Adair says Ulster Resistance weapons a ‘Godsend’ for loyalists

Assault rifles imported in 1987 killed at least 70 people and were used in three massacres

Johnny Adair has told BBC’s Spotlight programme that  a  stockpile of new weapons ‘came confidence to the men’. Photograph: PA

Johnny Adair has told BBC’s Spotlight programme that a stockpile of new weapons ‘came confidence to the men’. Photograph: PA

 

Former UDA commander Johnny Adair has described the deadly arsenal of weapons it received from the Ulster Resistance movement in the early 1990s as “a Godsend”.

Speaking to the BBC for their new series, Spotlight On The Troubles: A Secret History, which will be broadcast on Tuesday, the loyalist figure talks about the assault rifles and rocket launchers brought into Northern Ireland by Ulster Resistance, via South Africa in 1987.

The weapons, which ended up in the hands of the UVF and the UDA, helped escalate loyalist violence and led to loyalist paramilitaries killing at a faster the IRA for the first time in the conflict.

Adair, known as “Mad Dog”, told the programme: “Our organisations did not have an assault rifle, and it wasn’t until these weapons came, this shipment came in, that the UDA, UFF, then took control of assault rifles.

“With that armoury of weapons and stockpile of weapons came confidence to the men. “Where they were no longer running into these areas with shotguns or 38 special hand-guns, they were now going in with assault rifles, deadly assault rifles.”

The 55-year-old, who was later convicted of directing terrorism, has never confirmed the weapons came from Ulster Resistance, but a secret police report obtained by Spotlight into Adair and his role in directing terrorism indicates in 1991 he had developed a contact in the movement as a direct line of weapons supply.

VZ58 assault rifles imported into the North by Ulster Resistance in 1987 killed at least 70 people and were used in three massacres. On February 5th, 1992, a mass shooting took place at the Sean Graham bookmaker’s shop on the Lower Ormeau Road in Belfast.

The UDA opened fire indiscriminately on customers, killing five civilians and wounding another nine. In October 1993 UDA members opened fire on civilians in a crowded pub during a Halloween party in Greysteel, Co Derry.

Eight people were killed and 19 injured. In June 1994 the UVF used Ulster Resistance rifles to kill six men who were watching Ireland play in the World Cup inside the Heights bar in the Co Down village of Loughinisland.

Ulster Resistance was formally launched at a mass rally in the Ulster Hall in Belfast in November 1986 in protest against the Anglo-Irish Agreement. The programme shows footage of the late DUP leader Ian Paisley appearing on the platform with the then DUP deputy leader, Peter Robinson and Sammy Wilson, now MP for East Antrim.

By the time Ulster Resistance was publicly linked to weapons the DUP leadership had dissociated itself from it. Police intelligence indicates a month after the launch event members of Ulster Resistance began meeting with other loyalist paramilitary groups to discuss smuggling weapons into the North.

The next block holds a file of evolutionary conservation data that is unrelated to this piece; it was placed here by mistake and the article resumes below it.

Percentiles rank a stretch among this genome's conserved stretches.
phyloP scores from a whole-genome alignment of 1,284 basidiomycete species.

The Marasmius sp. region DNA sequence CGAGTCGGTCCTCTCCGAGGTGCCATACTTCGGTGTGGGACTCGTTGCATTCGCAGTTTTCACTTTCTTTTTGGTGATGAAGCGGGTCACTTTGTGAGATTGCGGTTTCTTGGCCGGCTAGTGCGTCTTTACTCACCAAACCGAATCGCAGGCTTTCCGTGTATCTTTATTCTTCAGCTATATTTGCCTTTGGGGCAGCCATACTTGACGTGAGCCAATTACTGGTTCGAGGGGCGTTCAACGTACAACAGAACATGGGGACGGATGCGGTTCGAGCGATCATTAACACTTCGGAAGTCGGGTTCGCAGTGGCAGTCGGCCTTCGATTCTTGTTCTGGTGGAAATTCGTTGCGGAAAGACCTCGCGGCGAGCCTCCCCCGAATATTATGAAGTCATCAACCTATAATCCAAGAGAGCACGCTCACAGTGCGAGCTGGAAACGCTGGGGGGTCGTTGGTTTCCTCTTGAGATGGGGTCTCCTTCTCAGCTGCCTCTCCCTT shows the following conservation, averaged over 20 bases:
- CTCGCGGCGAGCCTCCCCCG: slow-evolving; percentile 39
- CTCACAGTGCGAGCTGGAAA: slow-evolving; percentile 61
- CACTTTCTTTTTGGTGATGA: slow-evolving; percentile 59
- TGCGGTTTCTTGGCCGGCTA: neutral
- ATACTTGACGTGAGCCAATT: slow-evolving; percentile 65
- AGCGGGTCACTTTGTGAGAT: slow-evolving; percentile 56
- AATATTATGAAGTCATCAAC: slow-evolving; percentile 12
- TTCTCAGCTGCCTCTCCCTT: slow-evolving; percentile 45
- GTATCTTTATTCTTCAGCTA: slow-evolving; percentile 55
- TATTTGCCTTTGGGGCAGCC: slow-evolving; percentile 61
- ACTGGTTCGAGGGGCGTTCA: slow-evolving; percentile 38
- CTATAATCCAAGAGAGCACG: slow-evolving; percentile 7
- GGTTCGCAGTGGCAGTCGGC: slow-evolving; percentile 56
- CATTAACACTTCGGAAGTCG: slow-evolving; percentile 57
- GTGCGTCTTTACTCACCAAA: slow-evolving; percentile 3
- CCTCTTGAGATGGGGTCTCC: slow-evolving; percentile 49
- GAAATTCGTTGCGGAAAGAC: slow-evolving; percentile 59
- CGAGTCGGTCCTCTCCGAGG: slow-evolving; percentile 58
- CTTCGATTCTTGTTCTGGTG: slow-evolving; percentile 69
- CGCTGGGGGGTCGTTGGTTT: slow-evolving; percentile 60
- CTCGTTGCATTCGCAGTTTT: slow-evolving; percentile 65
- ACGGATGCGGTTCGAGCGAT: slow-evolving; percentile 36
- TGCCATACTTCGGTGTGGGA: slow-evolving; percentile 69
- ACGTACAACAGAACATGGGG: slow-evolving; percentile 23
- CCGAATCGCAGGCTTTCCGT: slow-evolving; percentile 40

The chief arms smuggler was Noel Little from Co Armagh, a leader within Ulster Resistance. Mr Little is the father of current South Belfast DUP MP Emma Little-Pengelly. He travelled to Geneva and Paris in early 1987 to meet a representative of a South African arms company named Douglas Bernhardt.

Tuesday night’s programme reveals statements made by Bernhardt to the French secret police at the time. Bernhardt told them that Noel Little – using the cover name ‘Joseph Kelly’ – had come to him with a shopping list of weapons including Ak47 assault rifles, 9mm pistols, APG7 machine guns, grenades, mortars, and thousands of rounds of ammunition.

Bernhardt told police that Little had, “explained that the loyalists of Northern Ireland were looking for arms to defend themselves against the IRA”. According to Bernhardt, Noel Little paid $120,000 dollars for a shipment that was smuggled into Northern Ireland at the end of 1987.

Noel Little has denied all of allegations put to him by BBC Spotlight. Bernhardt declined to comment when contacted by BBC Spotlight.

The arms were split three ways between Ulster Resistance, the Ulster Defence Association and the Ulster Volunteer Force. The UDA had their share intercepted almost immediately while the UVF lost most of theirs a short time later.

Automatic rifles, rocket launchers, grenades and thousands of rounds of ammunition belonging to Ulster Resistance were not captured.

The programme also reveals new details about army agent, Brian Nelson, who first went to South Africa to source weapons for loyalists in 1985 and later helped them target individuals for assassination in his role as the UDA’s senior intelligence officer. Johnny Adair told the programme: “I was part of it, worked on that intelligence and to date I have never been arrested for anything that I have worked with or under Brian Nelson. Not one thing.”

The fifth episode in the series also contains new information about MI5 and army agents at the heart of the UDA, and fresh revelations about the inquiry into the murder of human rights lawyer, Patrick Finucane at his north Belfast home in 1989.